- Mass delays are expected across Sydney’s train and tram networks
- The NSW transport union declared a 24-hour strike for January 29
- This is in addition to indefinite overtime bans starting next Thursday
- With Sydney Trains relying on overtime, it is expected to cause chaos
Commuter chaos is expected for the first day back at work after Australia Day as Sydney train staff declare a 24-hour strike.
The Rail, Tram and Bus Union called the stoppage from 12.01am for both Sydney and NSW networks on January 29 as the latest salvo in an escalating pay dispute.
Train workers are demanding a six per cent yearly pay rise in each of the next four years, claiming to be the lowest paid in the nation.
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Mass delays are expected across Sydney’s train and bus networks, as transport workers refuse to work overtime
Only RTBU members are allowed to strike with legal protection from repercussions with Sydney Trains, so some workers will keep working.
‘We’re disappointed it has come to this, but management and the NSW Government haven’t left us with any other options,’ RTBU NSW Secretary Alex Claassens said.
‘Workers have been trying to negotiate a fair and reasonable enterprise agreement for well over six months now, but the NSW Government and Sydney and NSW Trains management have refused to bargain fairly.
‘Not just around pay, but around basic conditions that impact their safety and the safety of commuters.
‘The terrible way management and the NSW Government are willing to treat its hard-working employees has been laid bare for everyone to see lately.
‘Workers are being stretched to capacity trying to deliver the shambolic new timetable, and now on top of this they’re all being told they can’t be guaranteed fair conditions and pay.’
The Monday strike is in addition to an indefinite ban on overtime beginning on January 25 that will cause delays and cancellations for day or weeks.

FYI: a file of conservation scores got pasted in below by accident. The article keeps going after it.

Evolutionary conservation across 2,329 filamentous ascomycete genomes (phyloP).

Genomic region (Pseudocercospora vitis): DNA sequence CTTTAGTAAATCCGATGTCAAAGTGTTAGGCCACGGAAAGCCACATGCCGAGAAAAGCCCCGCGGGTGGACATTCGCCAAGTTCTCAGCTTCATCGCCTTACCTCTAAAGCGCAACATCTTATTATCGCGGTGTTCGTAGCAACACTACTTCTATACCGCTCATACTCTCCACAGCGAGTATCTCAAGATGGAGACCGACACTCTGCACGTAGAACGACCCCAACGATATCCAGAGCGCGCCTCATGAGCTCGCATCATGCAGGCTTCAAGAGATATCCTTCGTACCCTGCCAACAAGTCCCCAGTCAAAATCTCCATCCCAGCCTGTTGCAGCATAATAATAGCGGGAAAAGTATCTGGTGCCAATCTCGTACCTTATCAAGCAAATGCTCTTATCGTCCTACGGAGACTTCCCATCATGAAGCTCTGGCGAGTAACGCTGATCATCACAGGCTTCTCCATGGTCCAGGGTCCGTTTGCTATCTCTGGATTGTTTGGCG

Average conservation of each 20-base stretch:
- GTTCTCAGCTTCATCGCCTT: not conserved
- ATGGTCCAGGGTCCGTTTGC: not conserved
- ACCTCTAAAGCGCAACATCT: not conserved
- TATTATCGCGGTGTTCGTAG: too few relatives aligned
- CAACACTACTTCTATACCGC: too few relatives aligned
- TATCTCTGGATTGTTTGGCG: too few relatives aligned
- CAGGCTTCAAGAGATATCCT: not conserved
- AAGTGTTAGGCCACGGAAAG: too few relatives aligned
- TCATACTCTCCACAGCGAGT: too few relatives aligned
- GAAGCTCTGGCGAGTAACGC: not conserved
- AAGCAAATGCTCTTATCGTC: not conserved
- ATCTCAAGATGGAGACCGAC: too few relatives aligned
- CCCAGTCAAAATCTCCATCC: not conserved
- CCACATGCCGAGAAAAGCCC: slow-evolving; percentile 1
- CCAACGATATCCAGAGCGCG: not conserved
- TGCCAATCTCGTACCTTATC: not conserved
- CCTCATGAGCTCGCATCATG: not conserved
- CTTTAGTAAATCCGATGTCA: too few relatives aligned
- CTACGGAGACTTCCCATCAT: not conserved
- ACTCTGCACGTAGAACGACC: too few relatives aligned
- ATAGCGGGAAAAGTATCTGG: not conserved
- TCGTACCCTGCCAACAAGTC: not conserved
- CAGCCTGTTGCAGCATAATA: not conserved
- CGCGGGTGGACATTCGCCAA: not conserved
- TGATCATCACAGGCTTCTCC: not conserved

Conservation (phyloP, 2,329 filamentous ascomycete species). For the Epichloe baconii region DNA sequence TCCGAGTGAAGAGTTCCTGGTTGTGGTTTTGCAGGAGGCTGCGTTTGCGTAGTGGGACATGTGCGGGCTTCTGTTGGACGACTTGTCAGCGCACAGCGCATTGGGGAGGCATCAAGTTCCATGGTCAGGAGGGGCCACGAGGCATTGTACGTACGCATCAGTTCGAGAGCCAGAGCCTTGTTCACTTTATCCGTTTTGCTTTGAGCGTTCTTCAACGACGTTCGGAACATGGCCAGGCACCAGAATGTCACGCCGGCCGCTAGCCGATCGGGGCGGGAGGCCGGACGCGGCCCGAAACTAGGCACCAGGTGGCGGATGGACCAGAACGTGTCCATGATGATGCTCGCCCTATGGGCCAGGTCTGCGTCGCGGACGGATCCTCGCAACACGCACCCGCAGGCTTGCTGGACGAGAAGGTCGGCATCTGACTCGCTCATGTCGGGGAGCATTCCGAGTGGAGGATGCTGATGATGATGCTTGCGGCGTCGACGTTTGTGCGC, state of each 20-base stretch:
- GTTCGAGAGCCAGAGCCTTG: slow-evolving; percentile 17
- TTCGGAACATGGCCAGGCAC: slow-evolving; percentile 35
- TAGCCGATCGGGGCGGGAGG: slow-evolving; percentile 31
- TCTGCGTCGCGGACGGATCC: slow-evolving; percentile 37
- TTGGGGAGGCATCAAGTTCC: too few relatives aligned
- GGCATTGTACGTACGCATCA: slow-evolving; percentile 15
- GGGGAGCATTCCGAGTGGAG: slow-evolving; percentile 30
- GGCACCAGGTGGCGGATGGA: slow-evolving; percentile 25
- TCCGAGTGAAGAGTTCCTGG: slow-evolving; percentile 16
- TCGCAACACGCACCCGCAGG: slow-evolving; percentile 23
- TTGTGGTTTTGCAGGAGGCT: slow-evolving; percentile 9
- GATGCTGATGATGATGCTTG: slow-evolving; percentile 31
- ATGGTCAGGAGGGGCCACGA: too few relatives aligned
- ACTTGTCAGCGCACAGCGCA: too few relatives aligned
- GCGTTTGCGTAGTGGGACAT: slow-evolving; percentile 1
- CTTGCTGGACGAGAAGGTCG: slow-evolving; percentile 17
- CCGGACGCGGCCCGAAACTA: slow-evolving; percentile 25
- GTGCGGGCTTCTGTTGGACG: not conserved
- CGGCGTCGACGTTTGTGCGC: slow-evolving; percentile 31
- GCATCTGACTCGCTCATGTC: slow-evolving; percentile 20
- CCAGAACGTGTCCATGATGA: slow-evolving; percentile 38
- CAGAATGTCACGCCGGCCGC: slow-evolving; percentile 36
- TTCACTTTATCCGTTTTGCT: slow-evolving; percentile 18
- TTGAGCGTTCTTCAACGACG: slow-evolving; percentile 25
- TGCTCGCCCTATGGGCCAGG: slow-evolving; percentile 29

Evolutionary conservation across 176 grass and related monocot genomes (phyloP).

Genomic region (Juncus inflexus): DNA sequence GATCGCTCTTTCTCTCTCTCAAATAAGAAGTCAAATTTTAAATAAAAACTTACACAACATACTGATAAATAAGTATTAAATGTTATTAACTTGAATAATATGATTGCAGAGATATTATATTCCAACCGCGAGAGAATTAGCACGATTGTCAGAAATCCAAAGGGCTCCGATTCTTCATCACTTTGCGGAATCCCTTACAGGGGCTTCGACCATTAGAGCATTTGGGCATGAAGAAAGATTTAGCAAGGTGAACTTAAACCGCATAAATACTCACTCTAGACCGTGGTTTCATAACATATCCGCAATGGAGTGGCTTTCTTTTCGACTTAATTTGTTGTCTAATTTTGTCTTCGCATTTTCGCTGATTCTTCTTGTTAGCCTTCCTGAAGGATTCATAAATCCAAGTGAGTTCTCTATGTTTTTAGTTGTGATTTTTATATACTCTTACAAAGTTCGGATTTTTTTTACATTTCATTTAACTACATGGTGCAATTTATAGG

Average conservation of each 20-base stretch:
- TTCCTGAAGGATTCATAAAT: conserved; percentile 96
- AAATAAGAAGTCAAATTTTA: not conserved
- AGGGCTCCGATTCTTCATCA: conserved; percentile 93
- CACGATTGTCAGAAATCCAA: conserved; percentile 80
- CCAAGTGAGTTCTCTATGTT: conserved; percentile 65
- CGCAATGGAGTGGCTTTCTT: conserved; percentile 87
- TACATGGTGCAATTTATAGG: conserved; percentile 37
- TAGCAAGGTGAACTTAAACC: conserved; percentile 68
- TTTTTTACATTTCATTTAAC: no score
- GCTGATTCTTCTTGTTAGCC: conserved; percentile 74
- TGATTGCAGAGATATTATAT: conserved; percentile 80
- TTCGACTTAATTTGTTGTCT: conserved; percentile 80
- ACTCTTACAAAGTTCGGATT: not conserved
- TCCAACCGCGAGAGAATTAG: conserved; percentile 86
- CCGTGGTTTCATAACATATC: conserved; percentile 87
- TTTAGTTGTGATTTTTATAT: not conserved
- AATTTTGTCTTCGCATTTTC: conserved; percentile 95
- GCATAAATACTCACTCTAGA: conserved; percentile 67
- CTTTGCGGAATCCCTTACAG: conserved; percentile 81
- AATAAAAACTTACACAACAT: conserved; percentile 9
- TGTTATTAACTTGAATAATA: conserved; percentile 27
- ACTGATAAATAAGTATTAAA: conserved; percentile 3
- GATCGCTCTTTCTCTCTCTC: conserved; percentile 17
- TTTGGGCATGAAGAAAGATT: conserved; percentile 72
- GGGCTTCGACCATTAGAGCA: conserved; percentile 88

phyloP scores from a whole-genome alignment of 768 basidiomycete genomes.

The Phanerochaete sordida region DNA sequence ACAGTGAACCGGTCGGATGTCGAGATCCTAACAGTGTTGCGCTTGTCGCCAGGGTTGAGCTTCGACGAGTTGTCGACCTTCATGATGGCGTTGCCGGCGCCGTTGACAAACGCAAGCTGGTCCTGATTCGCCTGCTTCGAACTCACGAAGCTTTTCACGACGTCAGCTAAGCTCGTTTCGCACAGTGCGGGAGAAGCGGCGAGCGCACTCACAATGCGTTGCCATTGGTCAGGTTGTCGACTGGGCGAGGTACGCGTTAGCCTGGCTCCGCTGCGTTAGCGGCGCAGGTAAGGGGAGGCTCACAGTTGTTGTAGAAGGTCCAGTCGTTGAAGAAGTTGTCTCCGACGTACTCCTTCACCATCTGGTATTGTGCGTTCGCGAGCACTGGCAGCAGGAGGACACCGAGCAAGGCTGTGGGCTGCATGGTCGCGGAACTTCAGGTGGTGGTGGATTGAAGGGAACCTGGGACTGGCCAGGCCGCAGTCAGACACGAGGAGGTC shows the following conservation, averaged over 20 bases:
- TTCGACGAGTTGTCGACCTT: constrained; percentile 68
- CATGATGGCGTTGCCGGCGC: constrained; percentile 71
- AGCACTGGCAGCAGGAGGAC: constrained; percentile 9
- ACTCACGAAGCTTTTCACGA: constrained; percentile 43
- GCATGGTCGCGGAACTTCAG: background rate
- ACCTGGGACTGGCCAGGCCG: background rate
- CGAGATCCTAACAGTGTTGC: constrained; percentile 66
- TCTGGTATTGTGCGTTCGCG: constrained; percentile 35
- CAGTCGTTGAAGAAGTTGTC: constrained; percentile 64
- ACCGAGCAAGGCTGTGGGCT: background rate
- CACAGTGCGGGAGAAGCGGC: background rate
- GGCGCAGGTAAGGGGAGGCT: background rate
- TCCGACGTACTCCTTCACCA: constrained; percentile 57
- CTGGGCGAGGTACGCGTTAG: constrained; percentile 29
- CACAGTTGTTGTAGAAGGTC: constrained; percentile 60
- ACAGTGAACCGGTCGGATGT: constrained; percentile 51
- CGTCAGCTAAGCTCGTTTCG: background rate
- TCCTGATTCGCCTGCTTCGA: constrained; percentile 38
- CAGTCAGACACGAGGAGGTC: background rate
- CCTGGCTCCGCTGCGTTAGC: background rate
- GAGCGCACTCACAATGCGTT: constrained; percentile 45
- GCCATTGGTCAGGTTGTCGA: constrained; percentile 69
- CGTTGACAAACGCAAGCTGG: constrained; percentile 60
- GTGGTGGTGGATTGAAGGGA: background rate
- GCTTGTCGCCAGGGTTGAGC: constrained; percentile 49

Sydney Trains relies on huge numbers of staff to do overtime to run its schedule, especially since the new timetable came into effect.
The strike was called as many of the union’s members didn’t think the overtime ban by itself went far enough.
With Sydney Trains relying on its drivers to do overtime to run its schedule, the move is expected to cause chaos for commuters
Mr Claassens said on Monday, about the overtime ban, that the government could stop the industrial action from going ahead if it met their demands.
‘From Thursday the 25th of January, there will be an indefinite ban on overtime work. We’ve seen in the past few days that excessive overtime is leaving workers across the network fatigued and exhausted,’ he said.
‘The ban on overtime is important in order to protect our workmates and commuters.’
Mr Claasens said the union was ‘incredibly disappointed we’ve had to get to this point’.
‘No one wants to take industrial action, but we haven’t been left with any other options at this stage,’ he said.
‘We’re still hopeful that management and the government will come to the table and deliver an enterprise agreement that provides workers with the wages and conditions they deserve, so we don’t have to take any more action. Our door is always open.’
Sydney Trains Chief Executive Howard Collins (pictured) as he speaks to the media
Mr Claasens said the NSW Government expected transport workers ‘to do more with far less’.
He ensured commuters they would be kept updated with as much information as possible in lead up to next week’s action.
‘The last thing any railway worker wants to do is inconvenience commuters… but i’m sure everyone will understand, we’ve been forced to this point.’
Sydney Trains boss Howard Collins responded to the announcement on Tuesday saying it would create havoc for commuters.
‘That will have an impact on the network… we are working on those contingency plans now,’ he told reporters.
‘It would be an important challenge for us and we would have to reschedule (trains).’
Sydney Trains boss Howard Collins responded to the announcement on Tuesday saying it would create havoc for commuters